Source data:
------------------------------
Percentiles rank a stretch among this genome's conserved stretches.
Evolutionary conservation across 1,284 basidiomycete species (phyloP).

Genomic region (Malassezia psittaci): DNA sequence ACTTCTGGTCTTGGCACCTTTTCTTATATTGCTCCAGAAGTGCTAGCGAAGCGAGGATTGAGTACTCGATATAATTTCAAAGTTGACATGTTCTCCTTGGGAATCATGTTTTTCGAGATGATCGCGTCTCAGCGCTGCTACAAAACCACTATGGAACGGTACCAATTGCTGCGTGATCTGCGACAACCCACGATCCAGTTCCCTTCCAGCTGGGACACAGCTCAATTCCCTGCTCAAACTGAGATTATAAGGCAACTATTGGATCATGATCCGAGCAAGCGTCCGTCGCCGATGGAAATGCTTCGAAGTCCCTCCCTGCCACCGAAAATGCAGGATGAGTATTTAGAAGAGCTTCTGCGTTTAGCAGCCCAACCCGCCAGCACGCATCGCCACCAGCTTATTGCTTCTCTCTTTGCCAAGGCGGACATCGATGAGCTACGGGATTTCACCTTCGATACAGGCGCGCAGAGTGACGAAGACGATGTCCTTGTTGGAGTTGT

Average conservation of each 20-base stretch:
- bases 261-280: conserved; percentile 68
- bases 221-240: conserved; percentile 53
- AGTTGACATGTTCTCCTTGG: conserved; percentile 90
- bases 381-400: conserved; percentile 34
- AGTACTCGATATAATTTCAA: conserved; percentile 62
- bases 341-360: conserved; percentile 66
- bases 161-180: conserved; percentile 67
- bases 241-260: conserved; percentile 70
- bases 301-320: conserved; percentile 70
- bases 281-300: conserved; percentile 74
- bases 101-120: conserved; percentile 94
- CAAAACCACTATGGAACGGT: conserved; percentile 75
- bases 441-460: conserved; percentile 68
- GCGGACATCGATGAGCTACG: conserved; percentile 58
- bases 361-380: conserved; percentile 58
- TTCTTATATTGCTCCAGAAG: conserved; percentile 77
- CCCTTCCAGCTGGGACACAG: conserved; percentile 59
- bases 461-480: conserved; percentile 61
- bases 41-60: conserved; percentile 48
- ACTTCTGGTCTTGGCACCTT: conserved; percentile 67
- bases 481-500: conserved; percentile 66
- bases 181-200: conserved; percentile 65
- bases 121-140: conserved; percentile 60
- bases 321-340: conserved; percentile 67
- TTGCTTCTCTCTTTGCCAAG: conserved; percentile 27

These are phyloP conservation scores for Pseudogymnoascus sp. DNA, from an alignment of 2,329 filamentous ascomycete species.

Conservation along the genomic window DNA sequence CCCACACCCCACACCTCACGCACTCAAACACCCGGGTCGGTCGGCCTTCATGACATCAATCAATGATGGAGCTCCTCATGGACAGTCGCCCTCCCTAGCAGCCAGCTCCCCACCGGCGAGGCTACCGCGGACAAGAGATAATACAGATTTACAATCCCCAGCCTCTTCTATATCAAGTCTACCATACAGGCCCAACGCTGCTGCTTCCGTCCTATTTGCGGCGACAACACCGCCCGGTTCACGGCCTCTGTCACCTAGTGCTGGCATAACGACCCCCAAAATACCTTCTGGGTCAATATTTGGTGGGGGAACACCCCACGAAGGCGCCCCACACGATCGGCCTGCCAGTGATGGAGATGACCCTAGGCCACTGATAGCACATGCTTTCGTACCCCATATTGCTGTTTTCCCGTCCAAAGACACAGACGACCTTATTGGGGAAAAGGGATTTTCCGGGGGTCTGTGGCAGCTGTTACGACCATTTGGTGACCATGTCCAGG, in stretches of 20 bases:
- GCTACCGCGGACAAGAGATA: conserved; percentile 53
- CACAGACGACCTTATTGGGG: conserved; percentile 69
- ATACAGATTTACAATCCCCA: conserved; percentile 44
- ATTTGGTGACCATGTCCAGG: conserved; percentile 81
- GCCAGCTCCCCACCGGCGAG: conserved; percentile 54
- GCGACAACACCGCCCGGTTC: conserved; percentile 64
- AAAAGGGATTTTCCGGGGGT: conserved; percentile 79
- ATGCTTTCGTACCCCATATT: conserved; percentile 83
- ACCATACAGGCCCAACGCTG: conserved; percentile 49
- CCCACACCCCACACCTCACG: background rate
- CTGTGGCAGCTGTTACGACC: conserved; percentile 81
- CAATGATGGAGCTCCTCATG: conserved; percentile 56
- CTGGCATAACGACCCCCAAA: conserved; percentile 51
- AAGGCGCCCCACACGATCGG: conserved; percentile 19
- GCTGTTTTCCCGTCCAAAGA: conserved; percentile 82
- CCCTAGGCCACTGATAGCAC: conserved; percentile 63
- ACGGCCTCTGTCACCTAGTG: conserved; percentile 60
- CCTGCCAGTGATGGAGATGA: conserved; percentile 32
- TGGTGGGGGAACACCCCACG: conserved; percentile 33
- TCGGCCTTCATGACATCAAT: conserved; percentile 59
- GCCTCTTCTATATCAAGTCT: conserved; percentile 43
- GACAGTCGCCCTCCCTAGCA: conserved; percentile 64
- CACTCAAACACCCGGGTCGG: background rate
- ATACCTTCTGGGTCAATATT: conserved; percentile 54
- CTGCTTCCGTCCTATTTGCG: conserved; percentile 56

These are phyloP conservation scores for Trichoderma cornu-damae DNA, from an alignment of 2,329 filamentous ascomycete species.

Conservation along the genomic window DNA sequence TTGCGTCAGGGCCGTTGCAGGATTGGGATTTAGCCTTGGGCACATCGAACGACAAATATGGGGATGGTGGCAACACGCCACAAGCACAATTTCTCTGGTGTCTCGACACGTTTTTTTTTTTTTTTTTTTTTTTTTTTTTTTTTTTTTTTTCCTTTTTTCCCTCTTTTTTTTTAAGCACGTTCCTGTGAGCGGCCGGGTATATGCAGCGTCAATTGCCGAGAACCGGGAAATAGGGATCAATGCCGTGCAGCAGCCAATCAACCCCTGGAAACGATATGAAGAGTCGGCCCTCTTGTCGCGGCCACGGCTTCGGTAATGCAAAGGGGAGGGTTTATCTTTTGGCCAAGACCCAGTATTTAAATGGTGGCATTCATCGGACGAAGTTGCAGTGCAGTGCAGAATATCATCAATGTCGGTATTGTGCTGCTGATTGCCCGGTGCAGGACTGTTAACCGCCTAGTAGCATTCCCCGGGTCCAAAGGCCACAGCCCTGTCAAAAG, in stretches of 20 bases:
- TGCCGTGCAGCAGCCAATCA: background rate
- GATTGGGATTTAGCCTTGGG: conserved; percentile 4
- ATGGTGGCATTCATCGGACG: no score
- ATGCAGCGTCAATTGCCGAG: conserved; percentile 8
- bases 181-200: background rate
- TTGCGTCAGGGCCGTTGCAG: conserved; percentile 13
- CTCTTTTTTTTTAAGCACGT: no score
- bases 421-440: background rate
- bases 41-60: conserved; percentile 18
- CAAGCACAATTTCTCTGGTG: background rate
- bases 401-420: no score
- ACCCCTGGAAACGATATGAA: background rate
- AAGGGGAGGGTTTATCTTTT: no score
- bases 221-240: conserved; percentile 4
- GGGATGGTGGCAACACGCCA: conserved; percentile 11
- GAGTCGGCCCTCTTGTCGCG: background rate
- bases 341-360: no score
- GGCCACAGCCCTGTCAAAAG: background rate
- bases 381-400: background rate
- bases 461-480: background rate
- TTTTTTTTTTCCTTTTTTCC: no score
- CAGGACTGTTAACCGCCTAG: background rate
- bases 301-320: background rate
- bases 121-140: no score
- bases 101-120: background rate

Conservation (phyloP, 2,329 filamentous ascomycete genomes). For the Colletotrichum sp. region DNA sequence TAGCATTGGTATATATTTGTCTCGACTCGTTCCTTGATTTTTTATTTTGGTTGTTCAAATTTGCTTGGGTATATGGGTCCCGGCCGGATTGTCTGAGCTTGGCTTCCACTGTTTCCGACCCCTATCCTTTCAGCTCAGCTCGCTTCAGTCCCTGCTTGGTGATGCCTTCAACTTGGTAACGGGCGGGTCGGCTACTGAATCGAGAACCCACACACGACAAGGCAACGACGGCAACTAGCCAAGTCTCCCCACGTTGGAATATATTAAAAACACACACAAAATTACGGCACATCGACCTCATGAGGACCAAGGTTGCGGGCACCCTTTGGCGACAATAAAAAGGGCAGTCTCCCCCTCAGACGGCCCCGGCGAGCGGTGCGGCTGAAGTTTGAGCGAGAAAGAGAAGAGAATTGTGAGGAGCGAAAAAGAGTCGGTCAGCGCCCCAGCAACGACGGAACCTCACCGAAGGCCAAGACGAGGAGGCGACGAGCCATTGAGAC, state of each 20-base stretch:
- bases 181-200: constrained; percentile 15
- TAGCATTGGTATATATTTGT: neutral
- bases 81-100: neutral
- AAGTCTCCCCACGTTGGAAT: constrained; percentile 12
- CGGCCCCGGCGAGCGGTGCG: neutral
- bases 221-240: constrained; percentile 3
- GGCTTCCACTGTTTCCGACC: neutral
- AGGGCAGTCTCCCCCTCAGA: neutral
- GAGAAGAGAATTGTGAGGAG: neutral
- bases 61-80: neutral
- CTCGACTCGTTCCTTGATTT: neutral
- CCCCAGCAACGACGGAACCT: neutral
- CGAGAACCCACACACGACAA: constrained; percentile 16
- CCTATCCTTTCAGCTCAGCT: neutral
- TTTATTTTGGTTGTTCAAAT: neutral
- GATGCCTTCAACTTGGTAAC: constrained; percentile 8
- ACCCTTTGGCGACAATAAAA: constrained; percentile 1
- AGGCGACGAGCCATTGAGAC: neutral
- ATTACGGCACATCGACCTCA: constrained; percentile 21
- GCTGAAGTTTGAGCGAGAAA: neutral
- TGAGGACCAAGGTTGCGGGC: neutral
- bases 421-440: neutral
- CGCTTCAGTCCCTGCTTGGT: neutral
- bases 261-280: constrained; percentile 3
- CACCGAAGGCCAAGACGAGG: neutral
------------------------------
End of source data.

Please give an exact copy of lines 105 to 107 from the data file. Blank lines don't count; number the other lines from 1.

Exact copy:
- TGAGGACCAAGGTTGCGGGC: neutral
- bases 421-440: neutral
- CGCTTCAGTCCCTGCTTGGT: neutral